The Yin Style Baguazhang Snake System contains binding and grappling applications, many which descend directly from the old style of Manchu wrestling- gradually becoming rarer in modern times. Ancient bodyguards used a short stick for conditioning (throws/grip strength) as well as patrol duties.
Contrary to popular opinion, the Interlinking/ Weaving routines of Baguazhang as popularized in mainstream and films, contain ‘wrestling with weapons integration’ and not pure empty-hand wrestling. Grappling and takedowns with the instrument in hand, are crucial in feudal melee- often against armed opponents. It is worth noting the forms/drilling methods of Qing-era wrestling are often distinct in aesthetics from the silky/ twisting/ turning style of Swimming Baguazhang.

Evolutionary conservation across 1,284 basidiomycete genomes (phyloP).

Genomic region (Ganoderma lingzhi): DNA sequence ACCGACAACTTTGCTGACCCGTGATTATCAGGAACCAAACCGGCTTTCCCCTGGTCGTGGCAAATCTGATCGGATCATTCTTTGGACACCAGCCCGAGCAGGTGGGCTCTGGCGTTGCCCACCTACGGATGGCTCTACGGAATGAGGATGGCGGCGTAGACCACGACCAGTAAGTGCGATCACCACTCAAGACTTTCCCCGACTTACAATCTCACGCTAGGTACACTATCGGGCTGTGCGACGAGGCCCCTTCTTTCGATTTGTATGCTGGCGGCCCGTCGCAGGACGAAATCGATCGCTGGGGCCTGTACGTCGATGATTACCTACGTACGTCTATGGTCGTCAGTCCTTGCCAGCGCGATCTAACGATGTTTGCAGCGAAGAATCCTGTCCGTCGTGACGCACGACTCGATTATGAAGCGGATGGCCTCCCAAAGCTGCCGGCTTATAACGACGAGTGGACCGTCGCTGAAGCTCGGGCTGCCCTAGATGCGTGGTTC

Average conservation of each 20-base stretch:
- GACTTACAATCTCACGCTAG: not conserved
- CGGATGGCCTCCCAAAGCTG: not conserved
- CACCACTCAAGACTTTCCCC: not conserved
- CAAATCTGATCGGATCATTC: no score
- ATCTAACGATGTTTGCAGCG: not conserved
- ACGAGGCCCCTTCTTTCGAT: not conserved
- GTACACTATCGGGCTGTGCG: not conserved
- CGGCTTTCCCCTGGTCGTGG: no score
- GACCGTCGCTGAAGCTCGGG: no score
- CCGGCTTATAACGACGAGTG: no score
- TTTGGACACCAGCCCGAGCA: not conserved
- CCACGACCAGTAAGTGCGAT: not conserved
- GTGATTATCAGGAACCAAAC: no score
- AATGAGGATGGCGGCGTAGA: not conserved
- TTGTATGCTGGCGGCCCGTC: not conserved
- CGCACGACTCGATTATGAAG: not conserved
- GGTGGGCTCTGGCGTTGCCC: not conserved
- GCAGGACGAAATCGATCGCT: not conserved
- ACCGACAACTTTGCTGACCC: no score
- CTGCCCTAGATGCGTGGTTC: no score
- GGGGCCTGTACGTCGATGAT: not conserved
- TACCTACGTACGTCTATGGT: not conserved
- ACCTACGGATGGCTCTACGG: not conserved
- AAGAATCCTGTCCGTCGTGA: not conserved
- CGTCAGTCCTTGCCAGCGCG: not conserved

Dong Haichuan’s Baguazhang footwork shares ancestry with Ming-era systems in Hebei Province, including Bajiquan. The T-step (also called T Square) is well documented in Ming General Yu Dayou’s ‘Sword Classics’, with emphasis on polearms in origin. The reversing T step describes escaping backward, then taking advantage of an arched position in counterstrike. The T method immediately turns the back and attacks the opponent with a square geometry. Treatise: the t-square step can be used for regression, but also for progression; it may retreat; can be advanced in an arc, it can be rotated forward, or it can enter at a curve; Use every possible way to discover and apply the principal.